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‘The Exorcism’ (review)

If there is one sub-genre that has ruled horror in recent years, it is the religious horror.

New entries seem to find their way onto streaming services and cinema screens with ever-increasing frequency.

With 2024 already having had a number of occult horror successes with the likes of Exhuma, Immaculate, Late Night with the Devil, and The First Omen, Russell Crowe returns to star in another unholy vessel about exorcisms yet again with the aptly titled The Exorcism.

Though unrelated to last year’s The Pope’s Exorcist, the Aussie actor appears to have somewhat carved out a niche for himself by continuing to star in horrors that see Crowe entangled with Catholic exorcisms in one way or another.

With The Exorcism, the film also draws on the meta horror sub-genre.

Crowe portrays an actor looking to make a comeback after having fallen on hard times

Unfortunately demons from his past continue to haunt him in more ways than one, as he tries to navigate a second chance as both an actor as well as a parent to his estranged daughter.

It is made clear from the get-go that something beyond mere psychological terror is at work, as Crowe wrestles with his inner demons before becoming vulnerable to actual demons, however, neither the psychological nor the occult manages to engage whatsoever.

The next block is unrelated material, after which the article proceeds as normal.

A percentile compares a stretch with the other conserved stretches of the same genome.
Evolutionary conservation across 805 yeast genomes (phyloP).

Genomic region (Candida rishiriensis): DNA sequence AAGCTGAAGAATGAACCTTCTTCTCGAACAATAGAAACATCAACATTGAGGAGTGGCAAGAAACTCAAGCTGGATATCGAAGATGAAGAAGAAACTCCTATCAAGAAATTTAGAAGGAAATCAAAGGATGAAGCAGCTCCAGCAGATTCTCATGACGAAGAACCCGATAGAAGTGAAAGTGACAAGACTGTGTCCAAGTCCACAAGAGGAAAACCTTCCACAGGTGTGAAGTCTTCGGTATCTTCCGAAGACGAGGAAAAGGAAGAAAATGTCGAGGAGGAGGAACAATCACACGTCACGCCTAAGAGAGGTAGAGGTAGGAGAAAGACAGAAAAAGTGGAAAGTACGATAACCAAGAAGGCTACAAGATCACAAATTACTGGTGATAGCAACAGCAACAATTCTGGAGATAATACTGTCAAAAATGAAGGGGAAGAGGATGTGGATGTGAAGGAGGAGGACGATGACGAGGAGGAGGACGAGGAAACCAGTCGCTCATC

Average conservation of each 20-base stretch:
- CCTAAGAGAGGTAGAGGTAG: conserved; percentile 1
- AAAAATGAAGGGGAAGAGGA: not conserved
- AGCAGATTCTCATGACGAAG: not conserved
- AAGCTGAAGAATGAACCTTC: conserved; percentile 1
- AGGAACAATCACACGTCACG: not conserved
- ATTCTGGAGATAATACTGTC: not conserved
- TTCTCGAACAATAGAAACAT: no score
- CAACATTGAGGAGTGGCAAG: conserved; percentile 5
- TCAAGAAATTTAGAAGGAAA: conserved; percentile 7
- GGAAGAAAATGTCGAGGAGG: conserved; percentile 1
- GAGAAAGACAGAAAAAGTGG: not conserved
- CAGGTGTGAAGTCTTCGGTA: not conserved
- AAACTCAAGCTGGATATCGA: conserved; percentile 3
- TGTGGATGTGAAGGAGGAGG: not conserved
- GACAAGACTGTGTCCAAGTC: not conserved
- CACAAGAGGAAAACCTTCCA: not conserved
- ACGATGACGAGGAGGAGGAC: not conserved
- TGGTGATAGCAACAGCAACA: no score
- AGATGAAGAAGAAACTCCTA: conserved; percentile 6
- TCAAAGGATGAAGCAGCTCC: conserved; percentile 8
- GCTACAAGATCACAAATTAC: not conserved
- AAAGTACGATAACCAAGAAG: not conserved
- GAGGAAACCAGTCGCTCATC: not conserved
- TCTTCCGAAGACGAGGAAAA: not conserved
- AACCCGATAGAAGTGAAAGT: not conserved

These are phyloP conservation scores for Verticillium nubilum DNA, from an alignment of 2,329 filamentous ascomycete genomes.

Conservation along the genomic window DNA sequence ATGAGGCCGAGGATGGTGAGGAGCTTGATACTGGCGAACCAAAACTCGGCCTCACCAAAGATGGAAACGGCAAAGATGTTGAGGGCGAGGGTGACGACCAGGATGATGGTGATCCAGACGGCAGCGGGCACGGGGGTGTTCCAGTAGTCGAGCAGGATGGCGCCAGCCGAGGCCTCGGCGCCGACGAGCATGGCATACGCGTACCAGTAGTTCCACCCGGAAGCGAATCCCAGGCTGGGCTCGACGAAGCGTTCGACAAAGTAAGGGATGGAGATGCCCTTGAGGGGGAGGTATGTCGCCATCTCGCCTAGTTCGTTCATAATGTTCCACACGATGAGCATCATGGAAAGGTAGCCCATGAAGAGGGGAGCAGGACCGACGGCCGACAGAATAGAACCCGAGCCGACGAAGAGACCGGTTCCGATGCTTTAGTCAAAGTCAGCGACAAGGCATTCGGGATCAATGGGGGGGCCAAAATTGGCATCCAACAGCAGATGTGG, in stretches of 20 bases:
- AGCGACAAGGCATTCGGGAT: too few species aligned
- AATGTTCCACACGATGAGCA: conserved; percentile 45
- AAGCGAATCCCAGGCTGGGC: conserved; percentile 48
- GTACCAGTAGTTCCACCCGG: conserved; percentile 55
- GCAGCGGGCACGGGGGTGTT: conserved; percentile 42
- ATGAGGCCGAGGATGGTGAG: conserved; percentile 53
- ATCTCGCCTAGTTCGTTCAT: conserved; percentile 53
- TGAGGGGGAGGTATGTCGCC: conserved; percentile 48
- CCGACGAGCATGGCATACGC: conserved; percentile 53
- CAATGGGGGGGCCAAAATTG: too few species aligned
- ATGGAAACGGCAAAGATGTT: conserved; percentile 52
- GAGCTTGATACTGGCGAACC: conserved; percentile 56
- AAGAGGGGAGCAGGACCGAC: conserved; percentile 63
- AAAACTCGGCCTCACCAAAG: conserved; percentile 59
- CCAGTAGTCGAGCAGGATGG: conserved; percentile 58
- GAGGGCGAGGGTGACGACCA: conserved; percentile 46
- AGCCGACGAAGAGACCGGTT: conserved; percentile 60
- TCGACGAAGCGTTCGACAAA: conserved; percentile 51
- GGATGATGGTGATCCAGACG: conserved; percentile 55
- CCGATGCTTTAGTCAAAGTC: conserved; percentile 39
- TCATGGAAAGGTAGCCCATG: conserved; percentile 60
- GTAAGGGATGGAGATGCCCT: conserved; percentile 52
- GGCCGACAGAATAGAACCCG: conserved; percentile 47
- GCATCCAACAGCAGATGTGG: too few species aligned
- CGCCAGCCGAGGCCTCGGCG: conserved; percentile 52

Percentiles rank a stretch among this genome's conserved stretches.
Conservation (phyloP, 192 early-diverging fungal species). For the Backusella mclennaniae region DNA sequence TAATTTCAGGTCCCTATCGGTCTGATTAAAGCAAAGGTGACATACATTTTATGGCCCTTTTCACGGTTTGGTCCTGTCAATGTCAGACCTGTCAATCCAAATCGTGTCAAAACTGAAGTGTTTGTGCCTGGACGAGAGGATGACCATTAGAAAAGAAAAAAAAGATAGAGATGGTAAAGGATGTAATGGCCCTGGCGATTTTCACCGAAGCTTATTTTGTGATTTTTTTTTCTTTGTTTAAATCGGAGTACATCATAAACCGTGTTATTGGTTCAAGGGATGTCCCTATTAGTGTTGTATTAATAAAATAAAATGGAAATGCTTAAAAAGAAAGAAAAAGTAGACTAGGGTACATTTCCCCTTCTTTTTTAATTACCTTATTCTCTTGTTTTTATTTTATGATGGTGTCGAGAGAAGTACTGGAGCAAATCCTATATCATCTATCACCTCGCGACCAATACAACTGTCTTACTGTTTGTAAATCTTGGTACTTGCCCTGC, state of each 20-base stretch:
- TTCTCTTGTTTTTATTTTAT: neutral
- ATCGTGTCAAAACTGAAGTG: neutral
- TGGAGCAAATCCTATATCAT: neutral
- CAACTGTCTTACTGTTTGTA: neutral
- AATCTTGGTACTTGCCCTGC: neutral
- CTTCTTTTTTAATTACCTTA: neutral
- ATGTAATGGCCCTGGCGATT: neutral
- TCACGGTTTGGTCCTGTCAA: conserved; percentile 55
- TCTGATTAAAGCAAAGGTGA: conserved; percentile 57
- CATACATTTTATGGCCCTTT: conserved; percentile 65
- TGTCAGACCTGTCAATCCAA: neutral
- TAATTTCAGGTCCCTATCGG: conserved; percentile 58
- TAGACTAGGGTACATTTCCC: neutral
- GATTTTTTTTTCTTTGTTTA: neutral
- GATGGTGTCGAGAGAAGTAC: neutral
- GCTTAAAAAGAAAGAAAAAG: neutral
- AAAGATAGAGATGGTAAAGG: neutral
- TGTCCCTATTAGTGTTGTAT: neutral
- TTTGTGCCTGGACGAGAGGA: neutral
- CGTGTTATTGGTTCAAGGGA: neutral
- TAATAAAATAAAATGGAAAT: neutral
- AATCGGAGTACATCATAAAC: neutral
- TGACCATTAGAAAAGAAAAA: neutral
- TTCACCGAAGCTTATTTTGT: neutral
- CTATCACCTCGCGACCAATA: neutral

Where The Pope’s Exorcist managed to find a somewhat satisfying place in the mid level range of religious horror – which was easily better than the abomination that was fellow 2023 alum The Exorcist: Believer – unfortunately, The Exorcism does not even manage to be mediocre.

While the acting is not bad per se, the film is a decidedly dull and uncharismatic affair that meanders along in spite of its restrained 95-minute runtime, achieving the dubious accomplishment of both being too slow and not taking enough time to flesh out its narrative and characters.

As a result, the film fails to satisfyingly establish its world or its characters beyond tired tropes that leave them feeling bafflingly hollow and thereby impossible to invest in, just as the narrative is a flimsy excuse for a story, making it a particularly lazy regurgitation of better films.

The gore and scares are non-existent, as the film seeks to frighten its audience with poorly timed jumpscares and excessively loud noises that only manage to annoy rather than intimidate.

The themes of the film also feel tired and woefully underbaked, making the film guilty of being formulaic to a borderline offensive degree, as character arcs and motivations fall flat at best and are non-existent at worst, just as the concept of occult horror is only approached with superficial interest.

The Exorcism spent the last five years stuck in post-production purgatory, and for all intents and purposes, it should have stayed there, as the film is nothing more than another lackluster attempt at cashing in on the current religious horror fad without any regard for filmmaking or storytelling integrity, and I compel Hollywood to find other horror genres to invest in.

Verdict: 2 out of 10.

*  *  *  *  *
Produced by Kevin Williamson, Ben Fast, Bill Block
Written by M.A. Fortin, Joshua John Miller
Directed by Joshua John Miller
Starring Russell Crowe, Ryan Simpkins, Sam Worthington,
Chloe Bailey, Adam Goldberg, Adrian Pasdar, David Hyde Pierce

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